“It’s unusual, but it’s one of those fights that’s a barn burner,” Straus said on meeting Freire for the fourth time. “It’s not like we get in there and walk around the cage for 15, 25 minutes, just looking at each other. Every time we’ve fought we’ve been throwing and trying to hurt each other the whole fight. It’s been great fights, you know what I mean?

“I’m really excited to be the guy that’s been able to–I don’t know. Is it history? It might be history– at least make Bellator history and get to fight for a fourth time and even up the score. For me it’s just the fight game. I don’t care if I have to fight him 10 times. If he signs a contract then he is going to fight me and have a hell of a night. For me, it’s the same thing. I just get ready to fight whether I’ve seen them before or haven’t seen them before. that’s just my mindset: sign on the dotted line and get to business.”

You can sense that Straus’s patience is wearing thin and he just wants to get his hands wrapped, put a pair of four-ounce gloves on and get to throwing down. He’s raring to go and April 21 can’t come soon enough. “If you can’t tell,” he said sarcastically, acknowledging the obvious.

“It’s been a really, really, long, long camp,” he continued. “I first signed this contract back in November to fight in January. And then approaching January it got pushed back to February. Still training, still training and from February it got pushed back to April. So I’ve been training for this motherf**king fight for a while.”

The two-time champion has yet to defend his title and failed to do so the first time he held the featherweight crown, losing by submission to Curran in the fifth round at Bellator 112. As the old adage goes: you aren’t the champion until you defend your belt. While Straus is aware he hasn’t yet done so, he vehemently disagrees with that sentiment.

“They say if you don’t defend your belt you’re not … Motherf–ker, I’m a champion,” he said with conviction. “I got that belt. So, that’s not on my mind. I’m just ready to bang. I just want to go out and prove everybody … I meant what I said. I meant what I said when I told them I’m going to take this over when I get back. I mean that. I gave everybody their fair chance and to get done what they needed to get done in a year. So, if they haven’t gotten it done then it’s time to hang it up because I enjoy what I do, I enjoy hurting people and I’m glad that I can get back to it. Being able to defend it, it feels good. The only thing I’m thinking about is just fighting and winning.”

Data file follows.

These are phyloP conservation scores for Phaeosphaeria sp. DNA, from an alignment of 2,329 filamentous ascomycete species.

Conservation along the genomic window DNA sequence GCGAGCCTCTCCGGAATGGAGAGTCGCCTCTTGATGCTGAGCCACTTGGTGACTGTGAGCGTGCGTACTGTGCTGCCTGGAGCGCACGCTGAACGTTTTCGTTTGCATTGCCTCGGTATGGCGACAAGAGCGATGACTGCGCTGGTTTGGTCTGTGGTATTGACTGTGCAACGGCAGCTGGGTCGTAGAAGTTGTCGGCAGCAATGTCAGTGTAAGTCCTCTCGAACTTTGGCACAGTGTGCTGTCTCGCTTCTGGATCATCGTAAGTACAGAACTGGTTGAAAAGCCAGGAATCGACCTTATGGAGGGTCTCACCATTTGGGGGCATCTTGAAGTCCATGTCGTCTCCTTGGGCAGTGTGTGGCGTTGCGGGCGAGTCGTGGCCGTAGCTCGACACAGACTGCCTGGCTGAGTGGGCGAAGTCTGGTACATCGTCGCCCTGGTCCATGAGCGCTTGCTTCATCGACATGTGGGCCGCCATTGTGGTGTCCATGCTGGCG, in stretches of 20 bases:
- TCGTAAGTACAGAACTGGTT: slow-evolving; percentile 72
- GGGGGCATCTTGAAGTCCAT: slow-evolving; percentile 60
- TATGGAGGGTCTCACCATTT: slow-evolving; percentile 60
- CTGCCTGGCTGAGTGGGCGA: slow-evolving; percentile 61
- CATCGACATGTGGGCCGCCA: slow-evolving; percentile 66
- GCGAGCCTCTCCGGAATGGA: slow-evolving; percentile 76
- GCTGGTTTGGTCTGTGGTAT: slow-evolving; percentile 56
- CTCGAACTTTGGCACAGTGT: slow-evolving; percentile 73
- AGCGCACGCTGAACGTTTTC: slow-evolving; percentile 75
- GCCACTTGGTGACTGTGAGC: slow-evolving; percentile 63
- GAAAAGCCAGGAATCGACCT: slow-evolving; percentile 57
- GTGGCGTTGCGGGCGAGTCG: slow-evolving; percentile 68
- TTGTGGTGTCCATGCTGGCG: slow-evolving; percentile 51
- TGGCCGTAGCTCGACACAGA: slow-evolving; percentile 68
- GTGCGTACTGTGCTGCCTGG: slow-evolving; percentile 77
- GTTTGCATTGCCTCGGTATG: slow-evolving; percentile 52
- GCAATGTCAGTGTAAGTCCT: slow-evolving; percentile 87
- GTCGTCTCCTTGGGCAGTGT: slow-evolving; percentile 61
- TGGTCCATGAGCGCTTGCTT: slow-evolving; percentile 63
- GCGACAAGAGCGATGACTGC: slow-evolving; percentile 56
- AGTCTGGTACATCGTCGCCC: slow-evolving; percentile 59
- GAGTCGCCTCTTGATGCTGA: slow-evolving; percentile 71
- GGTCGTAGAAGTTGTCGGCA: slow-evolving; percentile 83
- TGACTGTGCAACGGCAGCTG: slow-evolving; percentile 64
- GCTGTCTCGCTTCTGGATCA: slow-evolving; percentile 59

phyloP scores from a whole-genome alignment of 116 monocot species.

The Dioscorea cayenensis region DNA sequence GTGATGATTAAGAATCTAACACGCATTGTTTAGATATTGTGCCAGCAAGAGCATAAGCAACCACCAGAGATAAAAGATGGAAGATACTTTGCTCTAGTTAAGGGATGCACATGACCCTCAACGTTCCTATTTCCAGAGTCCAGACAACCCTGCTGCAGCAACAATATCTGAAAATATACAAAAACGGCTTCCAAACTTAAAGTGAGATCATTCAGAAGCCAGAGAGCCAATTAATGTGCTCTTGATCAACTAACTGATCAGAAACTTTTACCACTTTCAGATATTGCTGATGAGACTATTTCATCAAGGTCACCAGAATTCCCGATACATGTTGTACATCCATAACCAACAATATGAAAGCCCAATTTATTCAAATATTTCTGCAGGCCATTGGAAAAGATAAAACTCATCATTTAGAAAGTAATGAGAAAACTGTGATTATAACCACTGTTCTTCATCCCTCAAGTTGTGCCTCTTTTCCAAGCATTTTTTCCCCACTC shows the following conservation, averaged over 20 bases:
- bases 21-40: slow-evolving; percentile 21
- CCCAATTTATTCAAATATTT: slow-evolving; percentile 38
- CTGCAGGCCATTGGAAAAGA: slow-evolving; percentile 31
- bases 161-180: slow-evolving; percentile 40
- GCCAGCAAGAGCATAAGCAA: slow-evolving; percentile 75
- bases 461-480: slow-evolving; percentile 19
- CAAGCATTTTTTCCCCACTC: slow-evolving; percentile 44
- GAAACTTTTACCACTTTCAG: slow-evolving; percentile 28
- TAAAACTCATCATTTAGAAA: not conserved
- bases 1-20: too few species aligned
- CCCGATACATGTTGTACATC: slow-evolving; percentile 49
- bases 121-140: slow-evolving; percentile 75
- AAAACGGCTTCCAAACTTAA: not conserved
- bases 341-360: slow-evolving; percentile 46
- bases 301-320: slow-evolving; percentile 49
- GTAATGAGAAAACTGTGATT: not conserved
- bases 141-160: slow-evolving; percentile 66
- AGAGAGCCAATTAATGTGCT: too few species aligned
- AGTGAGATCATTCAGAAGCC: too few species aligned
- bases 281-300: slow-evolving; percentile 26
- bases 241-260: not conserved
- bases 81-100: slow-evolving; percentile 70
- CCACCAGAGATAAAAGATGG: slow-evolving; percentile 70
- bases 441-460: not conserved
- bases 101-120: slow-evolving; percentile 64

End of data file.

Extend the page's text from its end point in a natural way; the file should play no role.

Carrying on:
Every single one of the fights between Straus and his familiar Brazilian foe have been closely contested. After losing the first two times, Straus recalled what it felt like to defeat Freire for the title back at Bellator 145, how he fared in the first three contests and gave his prediction on what’s to come when they square off for the fourth time.

“I never had any doubt in my own mind that I could beat him. On paper, yeah, he beat me twice. It’s funny that people bring that up. They act like … They obviously didn’t watch the two first fights, especially the first one. It was a very close fight. In the second fight he got dominated before he choked me out with a few seconds left. In the third fight he got dominated and that’s what’s gonna happen in this fight: he’s gonna get dominated. Aint’ shit gonna change. For me it don’t matter to me. It feels good to win. Like I said, I’m charged up and ready to go.”